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Publication numberUS4185341 A
Publication typeGrant
Application numberUS 06/005,878
Publication dateJan 29, 1980
Filing dateJan 23, 1979
Priority dateNov 8, 1976
Also published asUS4136413
Publication number005878, 06005878, US 4185341 A, US 4185341A, US-A-4185341, US4185341 A, US4185341A
InventorsJohn T. Scales
Original AssigneeThe Institute Of Orthopaedics
Export CitationBiBTeX, EndNote, RefMan
External Links: USPTO, USPTO Assignment, Espacenet
Support appliance
US 4185341 A
Abstract
A mattress of resilient foam has a separate cover formed from a chemically/physico-chemically porous material to transmit water/vapor on the outer side of the surface, due to differential water vapor pressure to within the mattress from which it can disperse.
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Claims(2)
I claim:
1. A method of using a support appliance, which appliance comprises a resilient air permeable body capable of supporting a user, and a cover extending over at least that portion of the body which supports the user, the cover comprising a material which is free-water proof but is chemically/physico-chemically porous to permit transmission of gaseous water vapour on the outside of said portion of the surface area to within the body and from which the water vapour can be dispersed when subjected to a differential water vapour pressure, said method comprising supporting a user on said appliance and relying solely on the effects of the weight and movements of the user thereupon to cause said transmission and dispersal of gaseous water vapour.
2. A method of using a support appliance which appliance comprises a resilient air permeable body, a covering extending over at least that portion of the body which supports the user, the cover comprising a material which is free-water proof but is chemically/physico-chemically porous to permit transmission of gaseous water vapour on the outside of said portion of the surface area to within the body and from which the water vapour can be dispersed when subjected to a differential water vapour pressure, and means for supplying a flow of gas through the body, said method comprising supporting a user on said appliance, activating said gas supply means but without inflating said body, relying only on the effects of the weight and movement of the user upon said body, together with said gas flow therethrough to cause said transmission and dispersal of gaseous water vapour.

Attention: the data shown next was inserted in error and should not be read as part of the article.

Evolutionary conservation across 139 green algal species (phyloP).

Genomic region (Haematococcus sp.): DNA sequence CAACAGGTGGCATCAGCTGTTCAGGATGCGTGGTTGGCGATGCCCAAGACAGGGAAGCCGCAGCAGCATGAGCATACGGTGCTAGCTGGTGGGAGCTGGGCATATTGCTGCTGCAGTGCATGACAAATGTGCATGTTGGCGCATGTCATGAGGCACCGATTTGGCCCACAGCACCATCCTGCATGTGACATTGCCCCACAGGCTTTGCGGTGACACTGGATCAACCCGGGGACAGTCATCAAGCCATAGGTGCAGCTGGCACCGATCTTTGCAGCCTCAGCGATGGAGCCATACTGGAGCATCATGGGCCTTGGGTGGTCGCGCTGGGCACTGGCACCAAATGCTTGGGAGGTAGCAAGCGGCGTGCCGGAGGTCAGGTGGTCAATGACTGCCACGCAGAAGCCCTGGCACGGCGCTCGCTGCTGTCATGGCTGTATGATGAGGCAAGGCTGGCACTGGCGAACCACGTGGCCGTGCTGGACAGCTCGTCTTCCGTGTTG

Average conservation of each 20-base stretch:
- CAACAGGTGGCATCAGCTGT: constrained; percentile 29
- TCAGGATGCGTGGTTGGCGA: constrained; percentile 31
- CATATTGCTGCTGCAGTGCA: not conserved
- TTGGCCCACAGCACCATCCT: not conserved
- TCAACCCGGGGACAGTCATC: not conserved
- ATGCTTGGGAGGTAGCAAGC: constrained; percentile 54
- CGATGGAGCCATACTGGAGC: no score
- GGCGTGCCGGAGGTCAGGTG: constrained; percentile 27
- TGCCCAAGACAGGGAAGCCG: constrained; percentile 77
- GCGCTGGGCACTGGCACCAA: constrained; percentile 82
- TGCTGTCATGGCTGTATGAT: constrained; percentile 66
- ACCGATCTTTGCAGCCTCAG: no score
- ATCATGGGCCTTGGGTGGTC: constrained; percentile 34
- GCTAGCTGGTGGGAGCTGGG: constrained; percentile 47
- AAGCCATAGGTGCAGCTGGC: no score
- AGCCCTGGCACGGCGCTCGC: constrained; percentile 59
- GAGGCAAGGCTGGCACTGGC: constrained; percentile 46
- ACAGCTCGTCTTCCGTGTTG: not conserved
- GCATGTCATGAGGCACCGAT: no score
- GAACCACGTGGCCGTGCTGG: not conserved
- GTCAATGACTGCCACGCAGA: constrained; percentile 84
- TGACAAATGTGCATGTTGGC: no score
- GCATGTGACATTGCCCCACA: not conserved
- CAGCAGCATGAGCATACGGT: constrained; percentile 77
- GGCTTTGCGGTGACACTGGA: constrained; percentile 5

Description

This is a continuation of application Ser. No. 848,520 filed Nov. 4, 1977, now U.S. Pat. No. 4,136,413.

BACKGROUND OF THE INVENTION

1. Field of the Invention.

This invention relates to support appliances and is particularly, although not exclusively applicable to mattresses, pillows and the like.

2. Description of the Prior Art.

My U.S. Pat. No. 3,822,425 discloses an air support appliance, for example, an air mattress which comprises an envelope of material which is inflated by air under pressure flowing continuously through the mattress. The surface material of at least the upper surface of the mattress is a material which is substantially impermeable to liquids and solids but is capable of transmitting water vapour when the water vapour partial pressure is higher on one side of the material than the other so that water vapour generated by the user of th bed passes through the upper surface of the mattress and is carried away with the continuous stream of air flowing through the mattress. A disadvantage with the air mattress described above is that air pressure is required not only to purge the mattress but also to support the user of the bed and this requires a substantial air pump. It is an object therefore of this invention to provide a construction of support appliance on which there is less dependence on air pressure for supporting the user of the appliance.